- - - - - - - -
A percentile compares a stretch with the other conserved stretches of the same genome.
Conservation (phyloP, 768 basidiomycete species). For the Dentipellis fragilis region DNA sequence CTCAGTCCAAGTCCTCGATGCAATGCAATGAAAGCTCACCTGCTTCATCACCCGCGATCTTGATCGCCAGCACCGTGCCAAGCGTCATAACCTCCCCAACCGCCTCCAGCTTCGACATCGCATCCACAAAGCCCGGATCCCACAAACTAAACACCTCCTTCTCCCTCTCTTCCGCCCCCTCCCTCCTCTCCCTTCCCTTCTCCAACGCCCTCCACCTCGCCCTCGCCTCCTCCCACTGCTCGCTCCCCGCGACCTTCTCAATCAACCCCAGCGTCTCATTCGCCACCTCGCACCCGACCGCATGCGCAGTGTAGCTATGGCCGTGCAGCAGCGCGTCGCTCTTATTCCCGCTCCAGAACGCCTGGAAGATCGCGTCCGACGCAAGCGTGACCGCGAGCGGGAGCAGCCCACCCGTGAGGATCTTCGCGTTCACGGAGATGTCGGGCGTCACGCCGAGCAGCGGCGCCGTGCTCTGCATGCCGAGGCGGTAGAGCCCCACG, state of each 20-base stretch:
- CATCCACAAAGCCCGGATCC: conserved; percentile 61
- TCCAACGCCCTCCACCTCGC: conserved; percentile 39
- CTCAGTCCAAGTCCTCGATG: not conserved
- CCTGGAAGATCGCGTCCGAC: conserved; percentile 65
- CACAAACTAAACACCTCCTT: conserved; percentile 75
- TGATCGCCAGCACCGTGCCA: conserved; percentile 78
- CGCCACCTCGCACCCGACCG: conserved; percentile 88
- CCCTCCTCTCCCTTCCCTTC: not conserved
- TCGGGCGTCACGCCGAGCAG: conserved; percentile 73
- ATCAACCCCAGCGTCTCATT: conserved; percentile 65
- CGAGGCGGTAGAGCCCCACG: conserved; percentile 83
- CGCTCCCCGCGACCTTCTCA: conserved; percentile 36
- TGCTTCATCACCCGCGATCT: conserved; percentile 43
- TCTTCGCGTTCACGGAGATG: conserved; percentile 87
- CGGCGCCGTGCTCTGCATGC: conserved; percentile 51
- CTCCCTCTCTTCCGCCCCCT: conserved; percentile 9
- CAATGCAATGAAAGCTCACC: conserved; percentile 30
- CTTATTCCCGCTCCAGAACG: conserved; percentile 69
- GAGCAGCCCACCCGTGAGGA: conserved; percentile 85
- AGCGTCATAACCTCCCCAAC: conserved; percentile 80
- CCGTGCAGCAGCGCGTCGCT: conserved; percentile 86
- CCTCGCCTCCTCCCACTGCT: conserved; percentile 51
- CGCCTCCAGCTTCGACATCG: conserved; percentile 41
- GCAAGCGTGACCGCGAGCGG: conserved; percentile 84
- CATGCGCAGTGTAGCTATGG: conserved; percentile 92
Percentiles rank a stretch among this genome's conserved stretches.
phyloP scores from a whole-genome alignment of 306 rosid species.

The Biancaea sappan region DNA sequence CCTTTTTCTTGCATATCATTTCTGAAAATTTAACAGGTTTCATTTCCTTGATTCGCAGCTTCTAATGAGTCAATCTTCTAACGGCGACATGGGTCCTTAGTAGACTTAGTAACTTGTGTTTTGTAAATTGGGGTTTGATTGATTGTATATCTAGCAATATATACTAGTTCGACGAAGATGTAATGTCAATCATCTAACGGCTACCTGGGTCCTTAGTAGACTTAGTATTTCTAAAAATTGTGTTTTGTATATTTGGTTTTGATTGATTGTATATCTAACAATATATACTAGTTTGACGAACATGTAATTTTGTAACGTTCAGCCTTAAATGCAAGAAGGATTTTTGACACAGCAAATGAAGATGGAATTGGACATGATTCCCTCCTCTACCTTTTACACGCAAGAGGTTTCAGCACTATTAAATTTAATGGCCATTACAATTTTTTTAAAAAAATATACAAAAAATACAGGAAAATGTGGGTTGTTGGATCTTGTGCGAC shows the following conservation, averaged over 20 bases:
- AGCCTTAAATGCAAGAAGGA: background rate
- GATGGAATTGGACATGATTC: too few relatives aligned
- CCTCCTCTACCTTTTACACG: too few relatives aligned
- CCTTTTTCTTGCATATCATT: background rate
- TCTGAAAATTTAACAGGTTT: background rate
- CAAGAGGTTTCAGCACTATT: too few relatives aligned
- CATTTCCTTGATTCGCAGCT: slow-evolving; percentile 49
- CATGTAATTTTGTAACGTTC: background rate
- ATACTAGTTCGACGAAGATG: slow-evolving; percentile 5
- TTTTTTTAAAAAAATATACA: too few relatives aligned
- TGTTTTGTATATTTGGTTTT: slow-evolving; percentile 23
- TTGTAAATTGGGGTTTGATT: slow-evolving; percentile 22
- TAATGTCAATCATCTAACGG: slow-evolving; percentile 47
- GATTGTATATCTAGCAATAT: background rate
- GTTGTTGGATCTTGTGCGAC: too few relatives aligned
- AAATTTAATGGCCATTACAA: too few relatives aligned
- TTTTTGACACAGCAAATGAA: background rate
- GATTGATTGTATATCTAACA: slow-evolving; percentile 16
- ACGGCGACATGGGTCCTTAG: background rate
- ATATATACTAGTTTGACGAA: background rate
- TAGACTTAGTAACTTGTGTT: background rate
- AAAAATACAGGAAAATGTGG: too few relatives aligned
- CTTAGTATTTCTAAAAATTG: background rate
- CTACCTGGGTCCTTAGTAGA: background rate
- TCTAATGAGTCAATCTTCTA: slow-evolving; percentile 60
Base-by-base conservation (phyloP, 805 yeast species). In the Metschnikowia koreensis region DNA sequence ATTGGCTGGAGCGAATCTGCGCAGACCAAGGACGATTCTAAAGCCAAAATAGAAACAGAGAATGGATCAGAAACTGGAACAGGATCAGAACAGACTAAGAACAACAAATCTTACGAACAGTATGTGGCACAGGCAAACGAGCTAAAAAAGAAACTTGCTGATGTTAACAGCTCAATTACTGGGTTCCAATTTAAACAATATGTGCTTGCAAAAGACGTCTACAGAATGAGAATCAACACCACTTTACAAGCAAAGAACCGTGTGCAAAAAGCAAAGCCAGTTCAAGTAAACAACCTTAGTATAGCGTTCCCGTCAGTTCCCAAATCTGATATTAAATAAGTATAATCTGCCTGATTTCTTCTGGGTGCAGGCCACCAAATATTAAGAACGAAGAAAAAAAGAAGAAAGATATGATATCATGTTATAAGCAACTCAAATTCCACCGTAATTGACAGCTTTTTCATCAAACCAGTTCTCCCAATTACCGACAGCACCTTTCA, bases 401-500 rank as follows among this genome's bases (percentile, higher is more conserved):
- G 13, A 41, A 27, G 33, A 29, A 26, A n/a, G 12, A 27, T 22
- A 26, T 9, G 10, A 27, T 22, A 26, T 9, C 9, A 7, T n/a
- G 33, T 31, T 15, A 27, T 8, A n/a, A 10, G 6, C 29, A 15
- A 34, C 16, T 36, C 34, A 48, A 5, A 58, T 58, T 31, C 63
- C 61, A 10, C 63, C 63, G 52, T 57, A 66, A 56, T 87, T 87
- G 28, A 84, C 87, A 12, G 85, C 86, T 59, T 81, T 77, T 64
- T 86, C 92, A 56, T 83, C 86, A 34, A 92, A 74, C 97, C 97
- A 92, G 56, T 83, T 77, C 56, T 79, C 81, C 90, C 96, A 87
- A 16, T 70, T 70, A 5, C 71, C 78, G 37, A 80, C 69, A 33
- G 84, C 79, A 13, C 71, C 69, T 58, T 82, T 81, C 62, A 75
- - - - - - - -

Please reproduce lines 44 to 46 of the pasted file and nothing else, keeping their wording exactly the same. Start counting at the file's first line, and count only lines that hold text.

- GATTGTATATCTAGCAATAT: background rate
- GTTGTTGGATCTTGTGCGAC: too few relatives aligned
- AAATTTAATGGCCATTACAA: too few relatives aligned